November 19, 2021 Denver, Colorado - Today an explosive case, Hanks et al v. Griswold was filed in Denver District Court. The most damning facts of the case claim that Colorado Secretary of State Jena Griswold and her employees destroyed election records from the 2020 election. Griswold and other Colorado election officials are required by state law to preserve those election records for twenty-five months, and by federal law for twenty-two months. The relief sought in this case is a full, independent forensic audit of Colorado voting systems and the 2020 election in Colorado so citizens’ trust in their elections might be restored.
When asked whether the deleted elections records were significant or simply inconsequential extra files on election servers, or electronic voting equipment, Col. (ret.) Shawn Smith USAF systems testing expert stated, “The Federal Election Commission’s 2002 Voting System Standards, which are a mandatory standard for Colorado voting systems, require voting systems to maintain and produce ‘all audit trail information,’ including operating system and hardware. The Department of Justice has already confirmed that digital records ARE election records. The federal and state statutes that require preservation of election records were written for the EXACT purpose of ensuring the availability of records EXACTLY like the those destroyed by the Secretary of State.”
A second claim in the case states that Griswold “failed to employ a federally accredited laboratory to test Colorado voting systems before the 2020 election.” When investigating whether the claim is a mere clerical oversight, the exhibits included in the case show otherwise. Griswold’s selected testing lab’s, Pro V&V’s, accredited status expired in 2017. The next time Pro V&V was officially accredited was 2021. However, in 2019, Griswold issued an official letter [exhibit 1] approving Pro V&V’s test plans, and Griswold cited that testing in her certification of Colorado voting systems used in November 2020. Within the forty-seven months Pro V&V was unaccredited, meaning the lab was not qualified to conduct proper electronic voting equipment testing, Griswold repeatedly used the testing lab and cited its testing reports.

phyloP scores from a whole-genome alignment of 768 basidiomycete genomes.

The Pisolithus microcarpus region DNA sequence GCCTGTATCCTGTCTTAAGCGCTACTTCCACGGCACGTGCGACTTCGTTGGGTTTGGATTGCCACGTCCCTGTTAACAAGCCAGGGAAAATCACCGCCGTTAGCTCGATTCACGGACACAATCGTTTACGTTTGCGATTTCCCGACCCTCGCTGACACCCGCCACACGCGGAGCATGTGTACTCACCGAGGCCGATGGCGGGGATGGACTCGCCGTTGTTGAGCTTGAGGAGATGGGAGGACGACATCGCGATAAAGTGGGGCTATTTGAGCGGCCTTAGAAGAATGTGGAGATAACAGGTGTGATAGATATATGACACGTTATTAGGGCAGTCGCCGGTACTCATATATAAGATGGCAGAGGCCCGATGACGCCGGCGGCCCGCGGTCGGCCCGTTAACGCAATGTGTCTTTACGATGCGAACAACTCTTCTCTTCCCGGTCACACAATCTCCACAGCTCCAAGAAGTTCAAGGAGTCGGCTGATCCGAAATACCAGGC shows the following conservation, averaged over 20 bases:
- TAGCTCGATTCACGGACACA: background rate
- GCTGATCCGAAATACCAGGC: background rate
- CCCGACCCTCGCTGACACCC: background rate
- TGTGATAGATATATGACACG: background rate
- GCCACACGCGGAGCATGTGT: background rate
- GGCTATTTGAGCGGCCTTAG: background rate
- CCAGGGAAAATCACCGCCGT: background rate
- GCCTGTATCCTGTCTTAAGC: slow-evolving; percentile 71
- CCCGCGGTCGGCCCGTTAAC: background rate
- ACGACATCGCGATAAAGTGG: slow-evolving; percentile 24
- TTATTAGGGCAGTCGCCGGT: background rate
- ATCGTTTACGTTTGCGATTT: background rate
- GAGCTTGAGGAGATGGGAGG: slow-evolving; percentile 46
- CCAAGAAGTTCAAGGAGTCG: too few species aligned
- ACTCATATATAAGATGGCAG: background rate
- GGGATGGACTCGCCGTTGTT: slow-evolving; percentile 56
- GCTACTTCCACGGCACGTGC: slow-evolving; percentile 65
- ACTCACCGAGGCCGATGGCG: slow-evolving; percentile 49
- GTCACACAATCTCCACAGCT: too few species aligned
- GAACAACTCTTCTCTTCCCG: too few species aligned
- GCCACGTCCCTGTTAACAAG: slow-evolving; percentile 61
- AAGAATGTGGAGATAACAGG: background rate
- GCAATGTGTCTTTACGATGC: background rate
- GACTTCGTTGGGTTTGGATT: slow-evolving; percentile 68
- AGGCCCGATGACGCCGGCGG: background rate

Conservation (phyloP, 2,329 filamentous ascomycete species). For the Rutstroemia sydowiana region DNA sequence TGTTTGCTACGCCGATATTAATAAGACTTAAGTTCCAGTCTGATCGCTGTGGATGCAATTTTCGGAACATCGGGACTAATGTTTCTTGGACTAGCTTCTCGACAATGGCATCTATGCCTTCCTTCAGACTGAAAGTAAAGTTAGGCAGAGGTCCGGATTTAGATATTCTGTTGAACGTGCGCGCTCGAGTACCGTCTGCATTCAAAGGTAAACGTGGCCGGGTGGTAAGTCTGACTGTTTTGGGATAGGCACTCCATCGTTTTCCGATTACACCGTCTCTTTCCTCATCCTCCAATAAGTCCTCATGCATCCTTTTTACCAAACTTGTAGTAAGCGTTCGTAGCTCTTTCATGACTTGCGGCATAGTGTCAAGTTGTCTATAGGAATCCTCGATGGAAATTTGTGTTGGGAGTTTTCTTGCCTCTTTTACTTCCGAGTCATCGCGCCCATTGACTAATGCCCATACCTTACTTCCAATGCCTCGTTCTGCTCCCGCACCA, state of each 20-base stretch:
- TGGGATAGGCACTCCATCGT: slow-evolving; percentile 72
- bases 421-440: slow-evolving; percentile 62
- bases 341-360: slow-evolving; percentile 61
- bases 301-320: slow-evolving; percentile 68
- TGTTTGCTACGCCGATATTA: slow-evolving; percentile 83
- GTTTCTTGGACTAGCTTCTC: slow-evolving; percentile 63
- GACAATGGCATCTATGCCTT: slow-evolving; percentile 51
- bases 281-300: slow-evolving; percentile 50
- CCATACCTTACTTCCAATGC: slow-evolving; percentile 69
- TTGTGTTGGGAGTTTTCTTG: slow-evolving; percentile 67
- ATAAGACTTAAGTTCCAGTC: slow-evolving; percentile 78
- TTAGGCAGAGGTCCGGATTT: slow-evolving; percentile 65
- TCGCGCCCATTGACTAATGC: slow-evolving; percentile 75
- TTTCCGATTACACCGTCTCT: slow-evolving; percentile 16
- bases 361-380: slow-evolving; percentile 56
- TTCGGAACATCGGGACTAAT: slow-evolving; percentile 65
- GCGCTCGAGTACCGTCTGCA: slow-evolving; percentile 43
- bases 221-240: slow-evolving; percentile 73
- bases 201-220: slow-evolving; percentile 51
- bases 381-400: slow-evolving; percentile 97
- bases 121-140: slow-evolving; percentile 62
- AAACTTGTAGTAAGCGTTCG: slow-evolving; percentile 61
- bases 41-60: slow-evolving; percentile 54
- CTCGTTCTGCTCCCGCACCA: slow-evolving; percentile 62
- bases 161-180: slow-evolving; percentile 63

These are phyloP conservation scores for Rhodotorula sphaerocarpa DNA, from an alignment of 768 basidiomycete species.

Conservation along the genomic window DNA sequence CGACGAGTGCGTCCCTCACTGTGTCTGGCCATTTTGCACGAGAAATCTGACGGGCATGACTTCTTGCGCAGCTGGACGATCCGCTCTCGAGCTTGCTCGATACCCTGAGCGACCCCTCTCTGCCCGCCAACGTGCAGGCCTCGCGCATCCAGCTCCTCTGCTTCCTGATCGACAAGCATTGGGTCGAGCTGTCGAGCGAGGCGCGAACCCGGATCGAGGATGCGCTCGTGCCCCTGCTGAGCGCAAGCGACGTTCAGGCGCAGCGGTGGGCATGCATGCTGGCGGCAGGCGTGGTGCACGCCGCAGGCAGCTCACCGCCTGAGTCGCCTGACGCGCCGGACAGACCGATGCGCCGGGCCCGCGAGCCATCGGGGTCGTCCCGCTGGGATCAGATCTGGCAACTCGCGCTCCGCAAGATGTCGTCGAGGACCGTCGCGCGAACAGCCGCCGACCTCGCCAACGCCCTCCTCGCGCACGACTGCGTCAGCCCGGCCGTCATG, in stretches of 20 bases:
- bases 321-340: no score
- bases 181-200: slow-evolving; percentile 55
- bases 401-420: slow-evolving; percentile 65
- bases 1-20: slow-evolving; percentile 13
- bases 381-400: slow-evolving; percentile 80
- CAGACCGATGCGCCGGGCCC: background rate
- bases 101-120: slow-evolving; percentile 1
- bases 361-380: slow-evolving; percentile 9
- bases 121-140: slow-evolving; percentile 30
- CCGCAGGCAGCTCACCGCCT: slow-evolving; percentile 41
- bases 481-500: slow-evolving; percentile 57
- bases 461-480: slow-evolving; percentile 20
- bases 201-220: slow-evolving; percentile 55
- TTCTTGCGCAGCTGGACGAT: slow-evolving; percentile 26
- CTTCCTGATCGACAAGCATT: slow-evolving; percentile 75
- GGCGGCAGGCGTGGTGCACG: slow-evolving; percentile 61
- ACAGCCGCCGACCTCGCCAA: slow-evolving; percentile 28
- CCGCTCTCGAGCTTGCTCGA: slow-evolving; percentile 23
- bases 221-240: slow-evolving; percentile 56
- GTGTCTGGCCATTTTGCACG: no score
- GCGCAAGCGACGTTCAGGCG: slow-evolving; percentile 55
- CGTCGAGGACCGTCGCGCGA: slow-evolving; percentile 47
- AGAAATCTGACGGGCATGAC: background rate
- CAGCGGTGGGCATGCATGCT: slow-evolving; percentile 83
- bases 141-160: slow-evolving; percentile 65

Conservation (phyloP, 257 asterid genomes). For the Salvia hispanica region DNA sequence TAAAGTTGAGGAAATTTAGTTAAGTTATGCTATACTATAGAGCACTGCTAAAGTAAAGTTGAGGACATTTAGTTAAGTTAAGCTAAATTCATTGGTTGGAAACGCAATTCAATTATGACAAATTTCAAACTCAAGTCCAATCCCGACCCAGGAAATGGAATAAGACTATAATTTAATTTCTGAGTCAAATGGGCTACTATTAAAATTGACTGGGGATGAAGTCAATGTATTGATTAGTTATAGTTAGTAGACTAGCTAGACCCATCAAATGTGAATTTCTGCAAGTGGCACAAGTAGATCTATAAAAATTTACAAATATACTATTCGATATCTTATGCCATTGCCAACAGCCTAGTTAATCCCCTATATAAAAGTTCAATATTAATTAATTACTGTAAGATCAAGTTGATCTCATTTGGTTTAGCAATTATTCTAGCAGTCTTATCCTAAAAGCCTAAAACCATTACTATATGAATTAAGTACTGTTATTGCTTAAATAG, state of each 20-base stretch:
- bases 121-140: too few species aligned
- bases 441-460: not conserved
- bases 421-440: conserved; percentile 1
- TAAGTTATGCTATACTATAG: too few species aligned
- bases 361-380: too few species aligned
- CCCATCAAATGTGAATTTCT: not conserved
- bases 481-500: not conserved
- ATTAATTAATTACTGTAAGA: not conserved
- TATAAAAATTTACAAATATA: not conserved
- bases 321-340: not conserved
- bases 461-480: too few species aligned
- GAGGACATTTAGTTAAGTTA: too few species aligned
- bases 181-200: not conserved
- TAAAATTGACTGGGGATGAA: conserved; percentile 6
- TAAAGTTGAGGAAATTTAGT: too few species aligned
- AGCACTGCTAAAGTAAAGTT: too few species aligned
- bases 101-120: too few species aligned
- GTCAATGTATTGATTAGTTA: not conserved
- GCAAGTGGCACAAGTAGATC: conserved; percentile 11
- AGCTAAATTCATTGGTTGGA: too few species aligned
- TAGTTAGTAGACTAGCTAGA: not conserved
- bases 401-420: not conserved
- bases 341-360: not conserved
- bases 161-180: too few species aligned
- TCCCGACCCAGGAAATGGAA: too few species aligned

Colorado voters shouldered all the risk when Griswold approved an unaccredited lab to test voting systems. Every single Colorado county used voting equipment during the 2020 election that was not properly tested, and the lapsed lab accreditation likely affected the voting systems used in the 2021 election, as well.
The final claim in the case against Griswold addresses what appears to be Griswold’s attempt to cover-up potential wrongdoing. In June 2021, Griswold issued emergency election rules limiting who can access electronic voting equipment; “Defendant’s [Griswold’s] employees, County Clerk’s employees, election judges, and voting system vendors. No independent consultants are allowed.” Griswold’s emergency election rules impact Colorado elections in two distinct ways.
First, the rules ensure that any independent forensic audits of election equipment, which is exactly what Colorado citizens are asking for, are forbidden. Secondly, none of the people or parties Griswold identifies as being allowed to access voting equipment have adequate technical expertise to verify the electronic voting equipment.